I suppose some might consider it obligatory for any blog involving the military to discuss Memorial Day and I will be no exception to a good rule. Setting aside the usual diatribe on miles and points, I would like to take a moment to put down my thoughts on an important holiday that most Americans do not reflect on nearly enough.
Yesterday was a picture perfect day with blue skies and a slight breeze bringing a rare 72 degree day prior to the East Coast’s annual plunge into months of heat and humidity for the summer. The vast majority of Americans spent thisweekend and its great weather as family time at a relative’s house, the beach or some other place to gather and enjoy that precious extra day off from the druggery of work. For my family and I, we spent our time at Arlington National Cemetary. Purposefully avoiding the thousands who would show their respects on Memorial Day itself, including certainly the President, we chose to go the day before on Sunday.
I should mention that I now live within walking distance of Arlington Cemetary, although my wife would beg to differ on the definition of “walking distance”, so we drove. My daughter was down from Baltimore for the weekend, thus making it a family affair. We had all visited Arlington Cemetary separately, but not as a family and I thought that would be a pleasant experience. After all, I expect to be buried there at some time in the far future when things will be simpler and we will look back on now as the “good old days”.
We went through the Visitor’s Center and must see sites of the Kennedy graves and the Lee House before venturing in the direction of the Tomb of the Unknown Soldier. The beautiful day created a spectacular sight from the hilltop on the trees and monumental buildings of our Capitol. I marveled at the wide variety of ornate headstones and edifaces to mark Soldiers who would never appear in any history book. Likely placed there by a wealthy family rather than as a monument to some battlefield greatness. The impressive ones were those markers who noted that they were donated by the “Commonwealth” or “State of” as that signaled to me a man who’s accomplishments were recognized as important even if not won on a battlefield. They depicted an honor which I nor the vast majority of veterans will never achieve. Yet side by side with these ornate testaments to a life well lived were those of the simple headstone which all veterans’ cemetaries are famous for. Rank did not seem to matter as the First Lieutenant Hopkins monument dwarfed the surrounding simple markers of ranking officers.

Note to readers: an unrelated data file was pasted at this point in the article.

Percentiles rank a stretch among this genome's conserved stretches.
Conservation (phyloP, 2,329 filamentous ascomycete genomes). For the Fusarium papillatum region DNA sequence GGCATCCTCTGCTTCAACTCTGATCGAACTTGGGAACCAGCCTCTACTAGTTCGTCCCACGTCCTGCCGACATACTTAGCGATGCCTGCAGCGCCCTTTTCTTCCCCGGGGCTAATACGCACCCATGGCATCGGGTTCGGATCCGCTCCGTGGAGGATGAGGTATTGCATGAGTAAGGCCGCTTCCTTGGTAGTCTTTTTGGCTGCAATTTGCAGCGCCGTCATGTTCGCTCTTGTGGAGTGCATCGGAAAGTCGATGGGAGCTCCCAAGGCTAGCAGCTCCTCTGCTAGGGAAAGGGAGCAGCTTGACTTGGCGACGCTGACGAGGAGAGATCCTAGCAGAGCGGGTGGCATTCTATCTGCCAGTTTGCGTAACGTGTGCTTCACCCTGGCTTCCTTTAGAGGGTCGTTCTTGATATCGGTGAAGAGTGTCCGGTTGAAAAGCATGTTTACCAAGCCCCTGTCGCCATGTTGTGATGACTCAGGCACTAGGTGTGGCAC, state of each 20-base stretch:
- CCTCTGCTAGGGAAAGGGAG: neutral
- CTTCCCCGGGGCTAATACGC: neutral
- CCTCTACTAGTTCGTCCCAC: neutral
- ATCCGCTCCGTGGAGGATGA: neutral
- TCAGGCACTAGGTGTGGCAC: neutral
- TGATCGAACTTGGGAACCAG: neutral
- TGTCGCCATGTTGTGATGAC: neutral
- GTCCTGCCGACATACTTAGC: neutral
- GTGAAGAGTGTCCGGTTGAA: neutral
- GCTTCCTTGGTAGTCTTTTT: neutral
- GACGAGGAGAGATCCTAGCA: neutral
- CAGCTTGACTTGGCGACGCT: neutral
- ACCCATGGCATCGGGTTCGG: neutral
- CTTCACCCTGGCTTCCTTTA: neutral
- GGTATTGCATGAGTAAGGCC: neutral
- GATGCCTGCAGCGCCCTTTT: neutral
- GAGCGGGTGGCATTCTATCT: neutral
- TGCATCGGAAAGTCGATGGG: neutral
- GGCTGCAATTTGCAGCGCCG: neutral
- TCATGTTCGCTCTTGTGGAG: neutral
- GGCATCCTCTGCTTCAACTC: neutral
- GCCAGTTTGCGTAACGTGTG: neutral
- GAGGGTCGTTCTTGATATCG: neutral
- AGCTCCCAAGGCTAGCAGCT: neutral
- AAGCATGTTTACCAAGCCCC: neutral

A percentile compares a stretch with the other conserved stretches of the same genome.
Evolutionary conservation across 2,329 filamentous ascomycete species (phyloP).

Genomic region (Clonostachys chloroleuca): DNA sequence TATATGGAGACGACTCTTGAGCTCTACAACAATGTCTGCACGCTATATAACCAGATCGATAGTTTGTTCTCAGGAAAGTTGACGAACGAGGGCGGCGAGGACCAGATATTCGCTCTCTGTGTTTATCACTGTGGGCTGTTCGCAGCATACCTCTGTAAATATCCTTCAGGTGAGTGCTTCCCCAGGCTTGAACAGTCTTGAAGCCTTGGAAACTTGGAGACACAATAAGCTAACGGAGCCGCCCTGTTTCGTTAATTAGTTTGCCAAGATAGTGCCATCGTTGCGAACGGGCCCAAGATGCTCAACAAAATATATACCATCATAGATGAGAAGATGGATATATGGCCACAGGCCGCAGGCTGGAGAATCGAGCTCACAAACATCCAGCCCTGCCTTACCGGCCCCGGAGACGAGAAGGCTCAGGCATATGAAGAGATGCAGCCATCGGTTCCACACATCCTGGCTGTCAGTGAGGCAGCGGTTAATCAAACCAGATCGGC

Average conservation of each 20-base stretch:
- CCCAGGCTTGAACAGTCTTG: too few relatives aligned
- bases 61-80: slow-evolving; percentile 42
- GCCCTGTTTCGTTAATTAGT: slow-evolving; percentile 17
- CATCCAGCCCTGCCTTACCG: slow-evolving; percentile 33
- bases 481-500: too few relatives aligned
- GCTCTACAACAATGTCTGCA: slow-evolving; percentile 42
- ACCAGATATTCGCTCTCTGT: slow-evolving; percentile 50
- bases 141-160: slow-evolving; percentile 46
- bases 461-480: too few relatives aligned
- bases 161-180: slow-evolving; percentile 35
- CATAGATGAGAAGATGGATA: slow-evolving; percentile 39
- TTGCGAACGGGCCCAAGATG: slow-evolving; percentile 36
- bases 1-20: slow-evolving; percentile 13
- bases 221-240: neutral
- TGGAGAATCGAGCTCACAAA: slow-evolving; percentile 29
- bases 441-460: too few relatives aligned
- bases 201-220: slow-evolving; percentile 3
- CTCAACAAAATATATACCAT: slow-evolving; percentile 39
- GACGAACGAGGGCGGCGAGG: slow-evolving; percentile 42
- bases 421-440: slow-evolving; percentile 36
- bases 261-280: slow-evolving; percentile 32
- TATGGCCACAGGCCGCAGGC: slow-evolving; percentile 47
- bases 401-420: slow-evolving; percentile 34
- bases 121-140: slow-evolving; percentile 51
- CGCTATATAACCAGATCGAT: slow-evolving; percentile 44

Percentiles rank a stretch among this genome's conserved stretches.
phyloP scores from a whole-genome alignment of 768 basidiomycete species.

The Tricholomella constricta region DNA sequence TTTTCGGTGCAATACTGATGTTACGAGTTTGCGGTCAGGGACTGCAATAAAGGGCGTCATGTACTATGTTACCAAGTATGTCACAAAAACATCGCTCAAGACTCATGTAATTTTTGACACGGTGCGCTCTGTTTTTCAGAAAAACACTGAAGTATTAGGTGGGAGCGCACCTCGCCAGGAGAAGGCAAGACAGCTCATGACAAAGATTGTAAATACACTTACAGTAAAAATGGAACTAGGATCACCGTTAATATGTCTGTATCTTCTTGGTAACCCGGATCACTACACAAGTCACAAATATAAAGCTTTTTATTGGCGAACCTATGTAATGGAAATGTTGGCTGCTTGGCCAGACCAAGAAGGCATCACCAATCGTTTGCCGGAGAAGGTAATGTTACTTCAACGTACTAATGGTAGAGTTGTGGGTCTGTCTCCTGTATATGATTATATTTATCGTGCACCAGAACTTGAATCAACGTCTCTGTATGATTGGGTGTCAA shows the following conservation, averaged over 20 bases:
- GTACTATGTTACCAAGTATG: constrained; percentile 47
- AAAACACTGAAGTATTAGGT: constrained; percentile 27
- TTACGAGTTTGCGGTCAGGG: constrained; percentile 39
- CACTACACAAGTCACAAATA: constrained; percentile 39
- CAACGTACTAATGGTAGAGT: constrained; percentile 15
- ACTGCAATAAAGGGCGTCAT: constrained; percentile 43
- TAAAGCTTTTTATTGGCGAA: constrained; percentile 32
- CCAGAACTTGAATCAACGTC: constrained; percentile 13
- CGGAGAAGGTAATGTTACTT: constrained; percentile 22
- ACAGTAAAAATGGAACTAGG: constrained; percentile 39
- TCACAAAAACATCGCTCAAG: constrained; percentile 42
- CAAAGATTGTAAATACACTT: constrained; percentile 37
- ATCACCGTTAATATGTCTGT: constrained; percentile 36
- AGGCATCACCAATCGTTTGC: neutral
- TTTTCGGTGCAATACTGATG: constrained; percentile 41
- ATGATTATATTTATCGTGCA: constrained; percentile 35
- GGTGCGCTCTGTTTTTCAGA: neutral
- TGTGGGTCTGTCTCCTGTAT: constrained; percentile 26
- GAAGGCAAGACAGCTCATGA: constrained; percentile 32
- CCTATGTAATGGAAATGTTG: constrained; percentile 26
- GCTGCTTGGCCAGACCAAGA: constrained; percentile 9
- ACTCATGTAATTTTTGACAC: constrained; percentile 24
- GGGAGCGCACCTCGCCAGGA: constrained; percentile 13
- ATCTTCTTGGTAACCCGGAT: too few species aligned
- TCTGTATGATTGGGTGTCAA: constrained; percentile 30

We arrived late at the Tomb of the Unknown Soldier and missed the changing of the guard, but fortune shined on us as a wreath laying ceremony was just beginning. The crowd of a couple hundred watched respectfully as the Sergeant of the Guard and bugler brought down a wreath to be laid at the tomb. After many precise movements capped by a crisp salute, the dignitaries of some unnamed country came down to render honors. Well deserved honors likely from a nation that is free today only due to the sacrifices made by so many Americans, both Soldiers and those who supported them. While we take this day to honor those who gave the ultimate sacrifice, we should also reflect on all who supportted our nation, from the farmers raising the crops, to the builders of the engines of war, to the Soldier’s family who wrote the letters and sent the care packages who sustained him or her in the field through many long months.
The ceremony was followed by another from schoolchildren. I thoguht this especially nice and only imagined that this wreathlaying ceremony was the culmination of a semester of study on our nation’s war and why we have fought them. I could only hope that they passed along to these children the meaning of sacrifice in an age where everyone seems to be all about themselves. The ceremony ended. we wandered to other significant monuments, both the Space Shuttle disasters, the marker for those who died in the Iranian desert at Desert One, the mast from the U.S.S. Maine, and paid silent tribute mixed with a history lesson at each one.
We trapsed down the shady paths and recognized each headstone. Most with their faith at the top followed by rank, name, date of birth and death along with the significant medals awarded for their achievements. Although I did not see the very famous ones, such as Audie Murphy, there was one which really caught my eye. It is shown below and, for those who need help deciphering it, indicates that this Soldier received the Silver Star twice, the Bronze Star once, and the Purple Heart eight times. Eight times wounded in battle and yet this man returned from each one to continue the fight for his country. I have to imagine that he volunteered to return. To return to his buddies, to see them through the next battle, to see that they returned from the war just as he wanted to return – after the job was done.
Do not give up your celebrations and tiem with your families this weekend, those are important too. But take a few moments to think about what the veterans of our nation gave and pass those down to the next generation. We now fill Arlington with dead from our past and our present. Let’s not forget their sacrifice. As a nation, less than 1% of our populace now serves in uniform and only a few percent could even pass the rigorous physical and mental requirements to do so. This is the true 1%. To leave you with a quote from “The Bridge over Toko-Ri” where men fly off to rescue others even though they knew thie own chances of survival were low “where do we find men such as these”?